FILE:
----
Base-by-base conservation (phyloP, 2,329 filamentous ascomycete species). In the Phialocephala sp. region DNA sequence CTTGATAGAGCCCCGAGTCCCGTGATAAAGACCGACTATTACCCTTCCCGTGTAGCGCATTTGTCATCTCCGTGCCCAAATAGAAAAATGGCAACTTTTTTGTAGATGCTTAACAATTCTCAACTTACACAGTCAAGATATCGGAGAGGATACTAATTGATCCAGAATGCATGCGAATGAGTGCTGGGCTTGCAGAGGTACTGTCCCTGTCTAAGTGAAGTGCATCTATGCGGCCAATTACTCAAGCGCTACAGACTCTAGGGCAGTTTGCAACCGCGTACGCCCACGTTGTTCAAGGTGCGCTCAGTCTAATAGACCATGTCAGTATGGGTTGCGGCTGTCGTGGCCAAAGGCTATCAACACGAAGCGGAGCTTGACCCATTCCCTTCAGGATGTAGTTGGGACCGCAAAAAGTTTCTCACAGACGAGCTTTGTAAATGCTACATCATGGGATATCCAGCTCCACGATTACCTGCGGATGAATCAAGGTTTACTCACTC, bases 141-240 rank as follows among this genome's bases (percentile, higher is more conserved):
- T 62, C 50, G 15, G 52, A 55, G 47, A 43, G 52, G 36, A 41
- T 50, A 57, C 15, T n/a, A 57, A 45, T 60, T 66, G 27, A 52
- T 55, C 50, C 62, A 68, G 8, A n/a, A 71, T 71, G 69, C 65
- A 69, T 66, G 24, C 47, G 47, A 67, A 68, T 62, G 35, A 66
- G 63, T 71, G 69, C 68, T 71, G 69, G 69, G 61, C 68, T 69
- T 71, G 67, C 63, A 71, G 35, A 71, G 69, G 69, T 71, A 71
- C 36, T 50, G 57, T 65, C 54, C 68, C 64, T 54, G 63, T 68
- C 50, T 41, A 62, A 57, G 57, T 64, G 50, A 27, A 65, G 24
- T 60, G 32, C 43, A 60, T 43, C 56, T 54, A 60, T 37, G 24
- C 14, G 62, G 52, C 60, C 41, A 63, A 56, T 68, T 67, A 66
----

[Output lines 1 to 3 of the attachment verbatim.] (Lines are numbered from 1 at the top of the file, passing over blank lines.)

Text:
Base-by-base conservation (phyloP, 2,329 filamentous ascomycete species). In the Phialocephala sp. region DNA sequence CTTGATAGAGCCCCGAGTCCCGTGATAAAGACCGACTATTACCCTTCCCGTGTAGCGCATTTGTCATCTCCGTGCCCAAATAGAAAAATGGCAACTTTTTTGTAGATGCTTAACAATTCTCAACTTACACAGTCAAGATATCGGAGAGGATACTAATTGATCCAGAATGCATGCGAATGAGTGCTGGGCTTGCAGAGGTACTGTCCCTGTCTAAGTGAAGTGCATCTATGCGGCCAATTACTCAAGCGCTACAGACTCTAGGGCAGTTTGCAACCGCGTACGCCCACGTTGTTCAAGGTGCGCTCAGTCTAATAGACCATGTCAGTATGGGTTGCGGCTGTCGTGGCCAAAGGCTATCAACACGAAGCGGAGCTTGACCCATTCCCTTCAGGATGTAGTTGGGACCGCAAAAAGTTTCTCACAGACGAGCTTTGTAAATGCTACATCATGGGATATCCAGCTCCACGATTACCTGCGGATGAATCAAGGTTTACTCACTC, bases 141-240 rank as follows among this genome's bases (percentile, higher is more conserved):
- T 62, C 50, G 15, G 52, A 55, G 47, A 43, G 52, G 36, A 41
- T 50, A 57, C 15, T n/a, A 57, A 45, T 60, T 66, G 27, A 52